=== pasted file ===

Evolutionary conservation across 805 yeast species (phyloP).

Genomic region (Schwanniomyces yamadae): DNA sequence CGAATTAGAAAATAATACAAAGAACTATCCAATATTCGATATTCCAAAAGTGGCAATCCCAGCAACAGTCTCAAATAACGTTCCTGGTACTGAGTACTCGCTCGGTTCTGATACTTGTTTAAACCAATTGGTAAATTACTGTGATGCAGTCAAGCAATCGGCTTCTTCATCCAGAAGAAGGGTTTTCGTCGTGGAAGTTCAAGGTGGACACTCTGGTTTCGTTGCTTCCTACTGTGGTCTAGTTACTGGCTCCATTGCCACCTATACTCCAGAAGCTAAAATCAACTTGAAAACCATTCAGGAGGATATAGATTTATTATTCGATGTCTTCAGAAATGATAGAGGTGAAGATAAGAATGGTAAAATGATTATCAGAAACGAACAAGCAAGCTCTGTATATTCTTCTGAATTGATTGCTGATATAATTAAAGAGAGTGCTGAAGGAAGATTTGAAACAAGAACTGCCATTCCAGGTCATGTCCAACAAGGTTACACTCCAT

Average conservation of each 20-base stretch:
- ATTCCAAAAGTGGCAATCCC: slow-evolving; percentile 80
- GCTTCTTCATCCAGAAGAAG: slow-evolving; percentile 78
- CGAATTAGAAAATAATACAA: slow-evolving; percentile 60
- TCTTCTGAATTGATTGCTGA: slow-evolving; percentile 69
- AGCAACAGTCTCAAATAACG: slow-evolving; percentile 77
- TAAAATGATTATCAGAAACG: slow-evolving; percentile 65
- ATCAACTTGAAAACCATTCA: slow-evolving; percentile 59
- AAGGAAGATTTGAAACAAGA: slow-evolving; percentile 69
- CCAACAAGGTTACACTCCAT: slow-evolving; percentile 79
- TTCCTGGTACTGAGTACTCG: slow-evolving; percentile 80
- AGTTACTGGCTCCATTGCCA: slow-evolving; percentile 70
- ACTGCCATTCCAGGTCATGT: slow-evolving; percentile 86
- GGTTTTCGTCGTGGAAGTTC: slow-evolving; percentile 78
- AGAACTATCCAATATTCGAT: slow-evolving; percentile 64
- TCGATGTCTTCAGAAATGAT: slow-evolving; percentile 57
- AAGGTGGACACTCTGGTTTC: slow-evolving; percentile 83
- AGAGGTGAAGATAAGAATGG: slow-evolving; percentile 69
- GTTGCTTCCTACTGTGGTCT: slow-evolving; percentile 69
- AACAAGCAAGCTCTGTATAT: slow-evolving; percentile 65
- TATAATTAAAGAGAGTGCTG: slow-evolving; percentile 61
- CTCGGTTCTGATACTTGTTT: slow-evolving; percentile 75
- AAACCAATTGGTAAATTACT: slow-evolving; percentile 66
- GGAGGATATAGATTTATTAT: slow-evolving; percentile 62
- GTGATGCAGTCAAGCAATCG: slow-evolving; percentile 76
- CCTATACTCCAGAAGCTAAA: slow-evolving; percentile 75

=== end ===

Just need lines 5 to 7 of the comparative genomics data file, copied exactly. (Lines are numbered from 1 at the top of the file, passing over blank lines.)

- GCTTCTTCATCCAGAAGAAG: slow-evolving; percentile 78
- CGAATTAGAAAATAATACAA: slow-evolving; percentile 60
- TCTTCTGAATTGATTGCTGA: slow-evolving; percentile 69